"Biological systems are inherently variable, with their dynamics influenced by intrinsic and extrinsic sources. These systems are often only partially characterized, with large uncertainties about specific sources of extrinsic variability and biochemical properties. Moreover, it is not yet well understood how different sources of variability combine and affect biological systems in concert. To successfully design biomedical therapies or synthetic circuits with robust performance, it is crucial to account for uncertainty and effects of variability. Here we introduce an efficient modeling and simulation framework to study systems that are simultaneously subject to multiple sources of variability, and apply it to make design decisions on small genetic networks that play a role of basic design elements of synthetic circuits. Specifically, the framework was used to explore the effect of transcriptional and post-transcriptional autoregulation on fluctuations in protein expression in simple genetic networks. We found that autoregulation could either suppress or increase the output variability, depending on specific noise sources and network parameters. We showed that transcriptional autoregulation was more successful than post-transcriptional in suppressing variability across a wide range of intrinsic and extrinsic magnitudes and sources. We derived the following design principles to guide the design of circuits that best suppress variability: (i) high protein cooperativity and low miRNA cooperativity, (ii) imperfect complementarity between miRNA and mRNA was preferred to perfect complementarity, and (iii) correlated expression of mRNA and miRNA – for example, on the same transcript – was best for suppression of protein variability. Results further showed that correlations in kinetic parameters between cells affected the ability to suppress variability, and that variability in transient states did not necessarily follow the same principles as variability in the steady state. Our model and findings provide a general framework to guide design principles in synthetic biology."

http://bit.ly/10lPH9m

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Riboswitches for Intracellular Study of Genes Involved in Francisella Pathogenesis

Riboswitches for Intracellular Study of Genes Involved in Francisella Pathogenesis | SynBioFromLeukipposInstitute | Scoop.it
Gerd Moe-Behrens's insight:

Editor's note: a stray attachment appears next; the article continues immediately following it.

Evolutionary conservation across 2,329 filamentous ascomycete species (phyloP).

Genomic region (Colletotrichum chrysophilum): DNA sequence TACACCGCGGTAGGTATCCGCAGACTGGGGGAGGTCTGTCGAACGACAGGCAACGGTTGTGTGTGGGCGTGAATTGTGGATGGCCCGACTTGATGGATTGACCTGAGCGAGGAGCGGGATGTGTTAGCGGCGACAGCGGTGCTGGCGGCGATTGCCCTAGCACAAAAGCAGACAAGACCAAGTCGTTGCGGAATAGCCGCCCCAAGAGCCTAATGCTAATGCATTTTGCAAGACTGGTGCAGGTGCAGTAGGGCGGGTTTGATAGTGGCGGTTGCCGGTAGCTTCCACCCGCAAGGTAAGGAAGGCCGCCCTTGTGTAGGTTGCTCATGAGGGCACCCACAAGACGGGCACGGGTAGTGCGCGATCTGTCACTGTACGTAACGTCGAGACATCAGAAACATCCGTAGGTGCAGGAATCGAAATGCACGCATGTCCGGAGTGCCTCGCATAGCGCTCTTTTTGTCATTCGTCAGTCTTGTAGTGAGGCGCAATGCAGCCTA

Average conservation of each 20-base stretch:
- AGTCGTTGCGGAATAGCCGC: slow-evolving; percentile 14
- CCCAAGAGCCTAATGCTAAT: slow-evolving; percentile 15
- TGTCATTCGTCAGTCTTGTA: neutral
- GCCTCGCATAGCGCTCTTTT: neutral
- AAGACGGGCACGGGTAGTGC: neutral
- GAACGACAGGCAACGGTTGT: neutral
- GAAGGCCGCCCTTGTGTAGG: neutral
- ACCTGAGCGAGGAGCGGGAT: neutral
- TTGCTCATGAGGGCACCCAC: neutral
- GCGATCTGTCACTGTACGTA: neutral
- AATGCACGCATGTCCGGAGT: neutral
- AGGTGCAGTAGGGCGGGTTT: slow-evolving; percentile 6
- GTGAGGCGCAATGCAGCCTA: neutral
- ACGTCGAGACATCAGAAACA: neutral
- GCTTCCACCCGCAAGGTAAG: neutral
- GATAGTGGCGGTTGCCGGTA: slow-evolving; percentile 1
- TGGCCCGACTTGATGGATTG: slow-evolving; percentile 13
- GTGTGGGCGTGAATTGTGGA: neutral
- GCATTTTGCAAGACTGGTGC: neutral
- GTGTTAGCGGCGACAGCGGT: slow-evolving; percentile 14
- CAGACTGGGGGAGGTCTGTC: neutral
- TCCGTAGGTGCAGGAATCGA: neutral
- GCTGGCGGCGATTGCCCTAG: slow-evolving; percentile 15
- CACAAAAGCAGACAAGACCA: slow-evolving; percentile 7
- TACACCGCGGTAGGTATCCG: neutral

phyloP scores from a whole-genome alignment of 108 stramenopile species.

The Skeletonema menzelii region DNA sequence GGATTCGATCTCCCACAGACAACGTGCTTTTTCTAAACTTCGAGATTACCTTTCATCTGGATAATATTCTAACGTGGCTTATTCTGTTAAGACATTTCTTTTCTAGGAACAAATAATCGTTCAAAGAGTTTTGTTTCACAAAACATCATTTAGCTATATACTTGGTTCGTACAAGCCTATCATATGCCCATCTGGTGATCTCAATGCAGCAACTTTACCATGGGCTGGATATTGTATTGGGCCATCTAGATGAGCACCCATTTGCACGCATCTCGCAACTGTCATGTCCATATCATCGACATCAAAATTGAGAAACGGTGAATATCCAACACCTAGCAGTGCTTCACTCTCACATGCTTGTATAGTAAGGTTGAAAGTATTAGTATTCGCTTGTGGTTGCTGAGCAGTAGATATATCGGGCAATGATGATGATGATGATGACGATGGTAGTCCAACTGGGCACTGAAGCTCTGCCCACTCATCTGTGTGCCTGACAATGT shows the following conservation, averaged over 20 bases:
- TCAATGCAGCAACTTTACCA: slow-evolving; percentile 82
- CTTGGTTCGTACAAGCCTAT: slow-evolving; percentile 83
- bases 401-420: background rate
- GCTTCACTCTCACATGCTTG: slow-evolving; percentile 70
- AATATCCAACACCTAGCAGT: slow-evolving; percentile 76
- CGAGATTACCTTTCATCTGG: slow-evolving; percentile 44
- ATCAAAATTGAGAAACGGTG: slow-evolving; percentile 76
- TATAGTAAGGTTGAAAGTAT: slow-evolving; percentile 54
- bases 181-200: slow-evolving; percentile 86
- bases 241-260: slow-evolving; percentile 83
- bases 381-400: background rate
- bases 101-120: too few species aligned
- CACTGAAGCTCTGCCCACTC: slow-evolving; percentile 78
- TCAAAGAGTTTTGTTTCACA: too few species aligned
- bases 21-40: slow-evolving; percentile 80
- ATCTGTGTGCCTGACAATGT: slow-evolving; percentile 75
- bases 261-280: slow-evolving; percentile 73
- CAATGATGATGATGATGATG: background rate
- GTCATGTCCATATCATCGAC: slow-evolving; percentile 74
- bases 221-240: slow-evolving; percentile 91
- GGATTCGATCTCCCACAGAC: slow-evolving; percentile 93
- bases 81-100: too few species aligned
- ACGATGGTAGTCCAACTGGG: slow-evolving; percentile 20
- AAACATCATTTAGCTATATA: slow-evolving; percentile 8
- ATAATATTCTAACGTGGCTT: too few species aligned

by
Reynoso CM, Miller MA, Bina JE, Gallivan JP, Weiss DS.

"The study of many important intracellular bacterial pathogens requires an understanding of how specific virulence factors contribute to pathogenesis during the infection of host cells. This requires tools to dissect gene function, but unfortunately, there is a lack of such tools for research on many difficult-to-study, or understudied, intracellular pathogens. Riboswitches are RNA-based genetic control elements that directly modulate gene expression upon ligand binding. Here we report the application of theophylline-sensitive synthetic riboswitches to induce protein expression in the intracellular pathogen Francisella. We show that this system can be used to activate the bacterial expression of the reporter β-galactosidase during growth in rich medium. Furthermore, we applied this system to control the expression of green fluorescent protein during intracellular infection by the addition of theophylline directly to infected macrophages. Importantly, we could control the expression of a novel endogenous protein required for growth under nutrient-limiting conditions and replication in macrophages, FTN_0818. Riboswitch-mediated control of FTN_0818 rescued the growth of an FTN_0818 mutant in minimal medium and during macrophage infection. This is the first demonstration of the use of a synthetic riboswitch to control an endogenous gene required for a virulence trait in an intracellular bacterium. Since this system can be adapted to diverse bacteria, the ability to use riboswitches to regulate intracellular bacterial gene expression will likely facilitate the in-depth study of the virulence mechanisms of numerous difficult-to-study intracellular pathogens such as Ehrlichia chaffeensis, Anaplasma phagocytophilum, and Orientia tsutsugamushi, as well as future emerging pathogens. IMPORTANCE: Determining how specific bacterial genes contribute to virulence during the infection of host cells is critical to understanding how pathogens cause disease. This can be especially challenging with many difficult-to-study intracellular pathogens. Riboswitches are RNA-based genetic control elements that can be used to help dissect gene function, especially since they can be used in a broad range of bacteria. We demonstrate the utility of riboswitches, and for the first time show that riboswitches can be used to functionally control a bacterial gene that is critical to the ability of a pathogen to cause disease, during intracellular infection. Since this system can be adapted to diverse bacteria, riboswitches will likely facilitate the in-depth study of the virulence mechanisms of numerous difficult-to-study intracellular pathogens, as well as future emerging pathogens."

http://1.usa.gov/10wHCye

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PLOS Biology: Synthetic Biology and Conservation of Nature: Wicked Problems and Wicked Solutions

PLOS Biology: Synthetic Biology and Conservation of Nature: Wicked Problems and Wicked Solutions | SynBioFromLeukipposInstitute | Scoop.it
PLOS Biology is an open-access, peer-reviewed journal that features works of exceptional significance in all areas of biological science, from molecules to ecosystems, including works at the interface with other disciplines.
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Questions swarm around synthetic biology's impact on Mother Nature

Questions swarm around synthetic biology's impact on Mother Nature | SynBioFromLeukipposInstitute | Scoop.it
Gerd Moe-Behrens's insight:

By Alan Boyle